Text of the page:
Luka Znidarsic and Matija Znidarsic, both experienced sailplane pilots and mechanical engineers in Slovenia, have developed a Front Electric Sustainer, a power system that provides a climb of 1.5 meters per second (198 feet per minute) for their prototype configuration on an 18-meter LAK 17.  They designed their own motor and controller for the application.  The motor is 5 kg (11 pounds), and puts out 15 kW (20.1 horsepower) at 85 Volts.  Total weight for the power package is 35 kg (77 pounds), with batteries in two packs behind the rear spar, balancing the weight of the motor and propeller in the nose. “Front” refers to the motor’s location, right in the nose of the sailplane.  A 0.9 meter (35.4 inches) …

Richard VanGrunsven on Electric Airplanes

Dean Sigler Uncategorized 0 Comments

Despite having produced kits which have led to 6,410 RV aircraft in the air at last count – all carbon-consuming and emitting lightplanes – Richard VanGrunsven owns an electric airplane, an Antares 20E self-launching sailplane. He attended AirVenture 2009, and reports on his findings regarding the current crop of electric airplanes in his article “The Year of the Electric Airplane.” His opinions are worth noting, simply because of the worldwide acceptance of his designs.  He obviously loves his Antares, noting its single-lever motor operation as “almost sinfully simple” compared to the more complex extension/motor start/operation/shutdown/retraction sequences on other motorgliders.   He shows some disappointment in the low performance speeds of present electrically-powered craft, but notes that if the claims of some motor packages were …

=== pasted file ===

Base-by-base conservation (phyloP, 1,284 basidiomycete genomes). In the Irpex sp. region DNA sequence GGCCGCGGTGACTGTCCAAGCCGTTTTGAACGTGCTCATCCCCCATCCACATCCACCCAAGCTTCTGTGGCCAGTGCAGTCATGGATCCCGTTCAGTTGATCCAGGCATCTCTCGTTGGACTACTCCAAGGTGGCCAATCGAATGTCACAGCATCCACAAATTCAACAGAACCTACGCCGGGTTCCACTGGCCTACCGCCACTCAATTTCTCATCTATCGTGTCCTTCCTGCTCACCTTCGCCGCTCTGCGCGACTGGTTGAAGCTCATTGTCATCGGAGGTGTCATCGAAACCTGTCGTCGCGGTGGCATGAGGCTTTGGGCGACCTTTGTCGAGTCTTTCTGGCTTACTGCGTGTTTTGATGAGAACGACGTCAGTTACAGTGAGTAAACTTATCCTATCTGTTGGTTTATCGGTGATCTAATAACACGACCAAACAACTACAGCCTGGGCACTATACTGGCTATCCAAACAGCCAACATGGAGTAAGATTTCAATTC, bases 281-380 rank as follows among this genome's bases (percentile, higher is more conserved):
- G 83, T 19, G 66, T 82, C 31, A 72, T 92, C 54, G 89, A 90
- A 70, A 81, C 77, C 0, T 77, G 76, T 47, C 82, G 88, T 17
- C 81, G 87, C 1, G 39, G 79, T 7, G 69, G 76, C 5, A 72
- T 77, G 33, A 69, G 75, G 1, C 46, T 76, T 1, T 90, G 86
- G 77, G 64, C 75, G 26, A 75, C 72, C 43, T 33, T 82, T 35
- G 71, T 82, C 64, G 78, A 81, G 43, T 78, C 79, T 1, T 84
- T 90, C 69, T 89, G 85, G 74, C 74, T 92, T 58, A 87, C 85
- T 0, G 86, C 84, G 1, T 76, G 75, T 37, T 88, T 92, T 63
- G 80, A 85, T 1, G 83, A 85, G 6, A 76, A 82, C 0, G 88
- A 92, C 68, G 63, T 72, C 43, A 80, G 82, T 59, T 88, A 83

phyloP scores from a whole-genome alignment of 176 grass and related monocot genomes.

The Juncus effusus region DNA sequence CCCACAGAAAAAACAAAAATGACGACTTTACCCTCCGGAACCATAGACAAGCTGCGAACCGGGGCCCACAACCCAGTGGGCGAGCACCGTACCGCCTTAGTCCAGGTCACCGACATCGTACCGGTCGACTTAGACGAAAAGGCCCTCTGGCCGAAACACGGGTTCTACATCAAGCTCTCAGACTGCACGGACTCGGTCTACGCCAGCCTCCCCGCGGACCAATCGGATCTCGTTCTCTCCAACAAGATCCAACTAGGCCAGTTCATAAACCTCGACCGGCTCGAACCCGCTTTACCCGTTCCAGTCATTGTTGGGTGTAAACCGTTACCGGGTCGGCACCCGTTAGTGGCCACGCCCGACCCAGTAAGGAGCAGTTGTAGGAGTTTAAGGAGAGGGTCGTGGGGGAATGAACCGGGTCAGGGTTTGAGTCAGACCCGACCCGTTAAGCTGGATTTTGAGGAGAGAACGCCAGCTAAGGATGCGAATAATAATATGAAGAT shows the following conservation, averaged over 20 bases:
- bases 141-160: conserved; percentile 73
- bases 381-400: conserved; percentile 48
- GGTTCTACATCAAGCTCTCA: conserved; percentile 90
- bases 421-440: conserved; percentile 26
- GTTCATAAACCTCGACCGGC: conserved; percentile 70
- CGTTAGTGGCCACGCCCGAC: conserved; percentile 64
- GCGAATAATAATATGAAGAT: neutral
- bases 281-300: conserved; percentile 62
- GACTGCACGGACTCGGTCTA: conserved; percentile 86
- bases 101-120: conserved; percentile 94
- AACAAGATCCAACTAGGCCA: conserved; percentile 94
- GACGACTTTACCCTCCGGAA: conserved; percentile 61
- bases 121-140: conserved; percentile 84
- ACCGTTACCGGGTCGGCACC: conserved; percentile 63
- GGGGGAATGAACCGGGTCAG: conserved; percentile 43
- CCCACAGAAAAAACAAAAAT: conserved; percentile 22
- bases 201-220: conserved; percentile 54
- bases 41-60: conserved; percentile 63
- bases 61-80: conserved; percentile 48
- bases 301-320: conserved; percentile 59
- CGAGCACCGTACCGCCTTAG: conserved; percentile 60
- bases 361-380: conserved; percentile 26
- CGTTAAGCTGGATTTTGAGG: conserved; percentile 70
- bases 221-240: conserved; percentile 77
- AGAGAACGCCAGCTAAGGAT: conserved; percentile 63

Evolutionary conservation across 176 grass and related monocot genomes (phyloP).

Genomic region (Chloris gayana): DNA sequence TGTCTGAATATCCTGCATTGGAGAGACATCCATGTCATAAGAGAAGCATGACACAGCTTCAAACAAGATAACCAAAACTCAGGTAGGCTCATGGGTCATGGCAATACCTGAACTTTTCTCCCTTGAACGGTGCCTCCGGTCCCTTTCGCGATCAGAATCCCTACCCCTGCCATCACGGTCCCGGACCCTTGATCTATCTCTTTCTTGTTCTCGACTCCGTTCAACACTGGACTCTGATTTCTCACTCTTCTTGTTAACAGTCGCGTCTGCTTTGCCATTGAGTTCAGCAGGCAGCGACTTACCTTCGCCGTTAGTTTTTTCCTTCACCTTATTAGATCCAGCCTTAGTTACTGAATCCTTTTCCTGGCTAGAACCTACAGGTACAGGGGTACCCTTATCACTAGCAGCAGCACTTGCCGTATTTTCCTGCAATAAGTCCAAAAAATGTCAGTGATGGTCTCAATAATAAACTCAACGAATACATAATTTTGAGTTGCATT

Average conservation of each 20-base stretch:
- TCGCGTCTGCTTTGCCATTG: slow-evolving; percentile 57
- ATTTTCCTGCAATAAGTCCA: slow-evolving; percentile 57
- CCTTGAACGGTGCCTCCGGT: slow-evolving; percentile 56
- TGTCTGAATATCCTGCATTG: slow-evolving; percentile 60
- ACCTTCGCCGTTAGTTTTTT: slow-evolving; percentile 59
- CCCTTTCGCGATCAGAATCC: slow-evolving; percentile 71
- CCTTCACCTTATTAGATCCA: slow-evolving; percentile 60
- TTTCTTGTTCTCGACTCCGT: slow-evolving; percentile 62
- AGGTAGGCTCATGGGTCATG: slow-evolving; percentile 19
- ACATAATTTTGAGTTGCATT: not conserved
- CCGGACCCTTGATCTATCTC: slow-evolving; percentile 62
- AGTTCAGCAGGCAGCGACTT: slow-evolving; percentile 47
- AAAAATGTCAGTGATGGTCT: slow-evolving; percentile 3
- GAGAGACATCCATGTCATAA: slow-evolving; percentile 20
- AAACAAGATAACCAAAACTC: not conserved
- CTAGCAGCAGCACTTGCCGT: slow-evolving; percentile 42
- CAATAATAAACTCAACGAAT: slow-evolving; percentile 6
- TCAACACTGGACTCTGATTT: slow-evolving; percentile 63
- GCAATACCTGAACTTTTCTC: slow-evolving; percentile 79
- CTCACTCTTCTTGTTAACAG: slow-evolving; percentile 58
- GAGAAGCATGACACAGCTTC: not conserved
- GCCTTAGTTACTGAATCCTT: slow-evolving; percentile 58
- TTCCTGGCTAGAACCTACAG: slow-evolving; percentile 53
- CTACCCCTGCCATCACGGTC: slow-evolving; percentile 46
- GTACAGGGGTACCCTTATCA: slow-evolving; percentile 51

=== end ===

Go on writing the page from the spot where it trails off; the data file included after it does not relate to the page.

Small, Light, and Powerful Paramotor

Dean Sigler Uncategorized 1 Comment

MHP-Profi of Austria has developed a lightweight, 20.1 kg (44.22 pounds) paramotor package that puts out 10 kW (13.4 hp), 50kg (110 pounds) of thrust, and allows 17-25 minutes of power.  Videos show the designer climbing the paramotor smartly, and zipping up and down hills on a bicycle in the beautiful Austrian countryside with the power pack strapped to his back.  Most interesting are the two outrunner motors on stalks that can be arranged either vertically or horizontally.  Each motor has its controller close by, a good design strategy, and swings a large wood propeller readily.  The lithium polymer battery pack, at 9.5 kg (20.9 pounds), offers 30 Amp hours’ capacity.  Batteries can be recharged in two hours, or with an …